Although there’s currently no way to restore a person’s hearing to its full capacity after a hearing loss, there are different kinds of treatments available to improve the condition. Procedures such as surgery and cochlear implants can restore a large portion of a person’s hearing. Moreover, the use of hearing aids makes it possible for people who suffer from partial hearing loss to hear again.

As the cells in the inner ear of humans and other mammals can’t regenerate by itself, any damage to the inner ear, especially the hair cells, can lead to a permanent hearing loss. The hair cells are the specialized inner-ear cells that are responsible for the transduction of sound-evoked mechanical vibrations into electrical signals that are carried to the brain. Several genetic and environmental factors, such as ageing and being overexposed to loud music, can destroy the key cells in the ear.

However, a study published in Nature Communications on 4th December 2019 offers some hope for the future. The study reported a new strategy to induce cell division. With this strategy, scientists can reprogram the inner ear’s cells to multiply and regenerate hair cell-like cells in adult mice.

This study is the first of its kind. It may provide an approach to the regeneration of the sensory hair cells and other crucial inner-ear cell types in people with hearing loss, helping restore their hearing naturally.

The following study was conducted by a team led by Harvard Medical School and Massachusetts Eye and Ear researchers. What they have discovered may bring scientists closer to developing treatments that regrow the missing hair cells that cause hearing loss.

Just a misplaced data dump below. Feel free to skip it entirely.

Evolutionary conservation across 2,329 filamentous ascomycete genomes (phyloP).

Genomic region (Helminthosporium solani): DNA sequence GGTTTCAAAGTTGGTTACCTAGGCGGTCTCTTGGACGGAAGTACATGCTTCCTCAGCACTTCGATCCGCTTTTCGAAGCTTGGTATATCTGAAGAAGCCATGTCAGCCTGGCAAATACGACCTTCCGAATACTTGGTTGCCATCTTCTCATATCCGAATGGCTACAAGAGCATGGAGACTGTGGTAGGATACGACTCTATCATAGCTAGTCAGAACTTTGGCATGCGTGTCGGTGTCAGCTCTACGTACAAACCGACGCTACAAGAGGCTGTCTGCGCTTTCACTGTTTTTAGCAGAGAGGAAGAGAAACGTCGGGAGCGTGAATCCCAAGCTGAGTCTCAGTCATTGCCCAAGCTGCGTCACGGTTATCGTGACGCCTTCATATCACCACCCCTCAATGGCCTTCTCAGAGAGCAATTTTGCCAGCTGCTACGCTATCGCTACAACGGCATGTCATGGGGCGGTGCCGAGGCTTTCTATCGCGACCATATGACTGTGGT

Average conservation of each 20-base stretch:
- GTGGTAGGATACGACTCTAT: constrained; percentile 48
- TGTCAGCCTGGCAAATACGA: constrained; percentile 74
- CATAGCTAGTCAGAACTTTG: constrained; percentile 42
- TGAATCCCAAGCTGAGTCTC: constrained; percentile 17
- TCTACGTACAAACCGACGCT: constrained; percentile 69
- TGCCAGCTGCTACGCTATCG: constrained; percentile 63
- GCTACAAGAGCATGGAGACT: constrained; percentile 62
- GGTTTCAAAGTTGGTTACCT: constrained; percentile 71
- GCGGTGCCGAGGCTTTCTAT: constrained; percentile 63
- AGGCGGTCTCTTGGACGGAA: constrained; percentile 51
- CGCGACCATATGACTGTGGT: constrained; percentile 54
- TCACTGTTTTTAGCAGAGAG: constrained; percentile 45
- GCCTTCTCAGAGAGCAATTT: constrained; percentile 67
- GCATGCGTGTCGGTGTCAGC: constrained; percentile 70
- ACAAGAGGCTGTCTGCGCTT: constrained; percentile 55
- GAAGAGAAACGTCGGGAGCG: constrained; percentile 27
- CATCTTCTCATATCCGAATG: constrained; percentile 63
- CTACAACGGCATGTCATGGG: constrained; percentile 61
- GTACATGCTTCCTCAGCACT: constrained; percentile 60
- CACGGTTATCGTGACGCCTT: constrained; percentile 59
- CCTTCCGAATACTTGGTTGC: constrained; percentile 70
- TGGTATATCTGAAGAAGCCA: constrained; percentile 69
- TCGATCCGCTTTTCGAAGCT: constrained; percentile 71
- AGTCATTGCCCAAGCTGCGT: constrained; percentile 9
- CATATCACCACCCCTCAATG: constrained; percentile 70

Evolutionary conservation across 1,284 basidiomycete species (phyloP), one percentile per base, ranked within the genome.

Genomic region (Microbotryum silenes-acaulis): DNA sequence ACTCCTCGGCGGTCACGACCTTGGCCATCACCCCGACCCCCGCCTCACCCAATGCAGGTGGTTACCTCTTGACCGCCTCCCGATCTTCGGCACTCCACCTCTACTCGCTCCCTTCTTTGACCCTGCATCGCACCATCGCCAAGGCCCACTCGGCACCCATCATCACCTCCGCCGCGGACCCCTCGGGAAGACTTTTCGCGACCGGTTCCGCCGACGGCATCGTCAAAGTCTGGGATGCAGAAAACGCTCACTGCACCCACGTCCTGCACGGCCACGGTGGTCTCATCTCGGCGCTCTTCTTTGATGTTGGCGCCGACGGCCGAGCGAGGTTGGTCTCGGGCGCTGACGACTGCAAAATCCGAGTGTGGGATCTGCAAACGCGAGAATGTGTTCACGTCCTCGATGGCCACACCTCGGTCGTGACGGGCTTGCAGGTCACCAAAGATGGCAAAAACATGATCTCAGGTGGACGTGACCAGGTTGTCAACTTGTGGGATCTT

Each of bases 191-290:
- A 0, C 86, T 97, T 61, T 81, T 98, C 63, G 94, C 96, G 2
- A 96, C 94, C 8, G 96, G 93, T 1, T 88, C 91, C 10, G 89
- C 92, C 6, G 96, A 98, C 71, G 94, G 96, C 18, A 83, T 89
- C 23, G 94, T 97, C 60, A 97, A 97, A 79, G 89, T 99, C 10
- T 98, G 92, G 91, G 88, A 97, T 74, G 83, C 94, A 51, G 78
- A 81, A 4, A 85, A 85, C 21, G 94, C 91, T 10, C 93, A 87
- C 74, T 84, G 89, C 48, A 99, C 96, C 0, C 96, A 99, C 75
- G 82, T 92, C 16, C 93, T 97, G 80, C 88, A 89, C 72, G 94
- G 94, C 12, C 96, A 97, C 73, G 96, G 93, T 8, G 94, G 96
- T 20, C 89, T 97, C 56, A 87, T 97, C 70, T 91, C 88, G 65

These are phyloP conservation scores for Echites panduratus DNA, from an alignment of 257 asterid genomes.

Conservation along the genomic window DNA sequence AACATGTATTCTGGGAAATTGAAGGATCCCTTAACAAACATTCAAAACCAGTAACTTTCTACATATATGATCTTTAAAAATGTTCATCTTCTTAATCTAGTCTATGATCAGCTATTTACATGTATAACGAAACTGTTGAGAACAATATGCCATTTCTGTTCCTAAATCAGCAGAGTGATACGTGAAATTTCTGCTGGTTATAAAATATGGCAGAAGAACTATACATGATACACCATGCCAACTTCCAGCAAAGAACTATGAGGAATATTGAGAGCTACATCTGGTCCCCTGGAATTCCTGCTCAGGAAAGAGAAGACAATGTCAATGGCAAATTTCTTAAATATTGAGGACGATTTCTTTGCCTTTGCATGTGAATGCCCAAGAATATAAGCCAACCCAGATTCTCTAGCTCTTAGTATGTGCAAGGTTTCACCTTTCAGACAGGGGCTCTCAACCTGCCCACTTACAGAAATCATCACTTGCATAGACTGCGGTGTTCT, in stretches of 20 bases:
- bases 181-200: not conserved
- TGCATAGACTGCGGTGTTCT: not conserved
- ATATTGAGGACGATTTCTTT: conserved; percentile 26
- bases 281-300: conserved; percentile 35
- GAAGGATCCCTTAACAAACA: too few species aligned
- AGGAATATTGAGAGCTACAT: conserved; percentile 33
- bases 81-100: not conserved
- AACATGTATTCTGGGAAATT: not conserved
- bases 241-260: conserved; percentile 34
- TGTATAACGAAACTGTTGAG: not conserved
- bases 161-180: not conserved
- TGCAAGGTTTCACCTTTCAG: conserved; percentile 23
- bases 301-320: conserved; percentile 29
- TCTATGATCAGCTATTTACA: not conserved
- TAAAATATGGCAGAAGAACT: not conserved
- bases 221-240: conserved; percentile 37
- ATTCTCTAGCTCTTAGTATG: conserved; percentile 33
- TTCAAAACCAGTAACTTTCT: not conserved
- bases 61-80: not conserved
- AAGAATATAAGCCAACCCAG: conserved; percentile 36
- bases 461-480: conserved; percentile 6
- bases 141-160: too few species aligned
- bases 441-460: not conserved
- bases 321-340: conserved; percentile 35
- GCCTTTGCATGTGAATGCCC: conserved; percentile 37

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Reprogramming Inner Ear Cells Via the Process of Transcription

The loss of inner-ear cells is what causes hearing loss. And the ability of the remaining cells in the inner ear to divide and repopulate the ear by itself isn’t possible. If it were possible, hearing loss would be restored naturally. However, research showed that cells could be induced to divide and regenerate hair cells after damage in the inner ear of a newborn mouse.

However, in fully mature ears, the ability of cell division is lost, and hair cell regeneration cannot happen. And in humans, even a newborn’s inner ear is already fully mature. Therefore, the researchers concluded that to develop new treatments for human hearing loss, it is vital to demonstrate that cell division and hair cell regeneration can be achieved in the inner ear of a mature mammal.

To demonstrate this, the researchers used a reprogramming approach in the new study to activate two molecular signals, Myc and Notch, in the adult ear. It was found that mature inner-ear cells can be induced to divide. And more importantly, some new cells developed characteristics of hair cells and the transduction channels that carry out the mechanical to electrical conversion. They were also able to form connections with auditory neurons, which is essential to hearing.


Reprogramming Inner Ear Cells: How Can It Be Achieved?

The work of the researchers proved that reprogramming is achieved by reactivation of early inner-ear developmental genes so that the mature inner ear will regain its neonatal properties, which will allow them to redivide and regenerate.

The most exciting aspect of the current study is that the fully mature inner ear of a mammal can divide and regenerate if it is reprogrammed sufficiently. When it is reprogrammed, it removes the fundamental barrier that has prevented the inner-ear regeneration essential for hearing.

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The Latest Progress

The researchers are still working to discover additional druglike molecules to achieve cell division and hair cell regeneration in the inner-ear of a mature individual as well as large animal models.

They hope that their research will serve as a model for the regeneration of other tissues with similar properties that cannot regrow cells, like the retina and the central nervous system.

While the research is still in ongoing, people who suffer from partial hearing loss can still hear with the help of hearing aids. If you suspect you may have hearing loss, please feel free to make an appointment with our ENT specialist for a hearing test.

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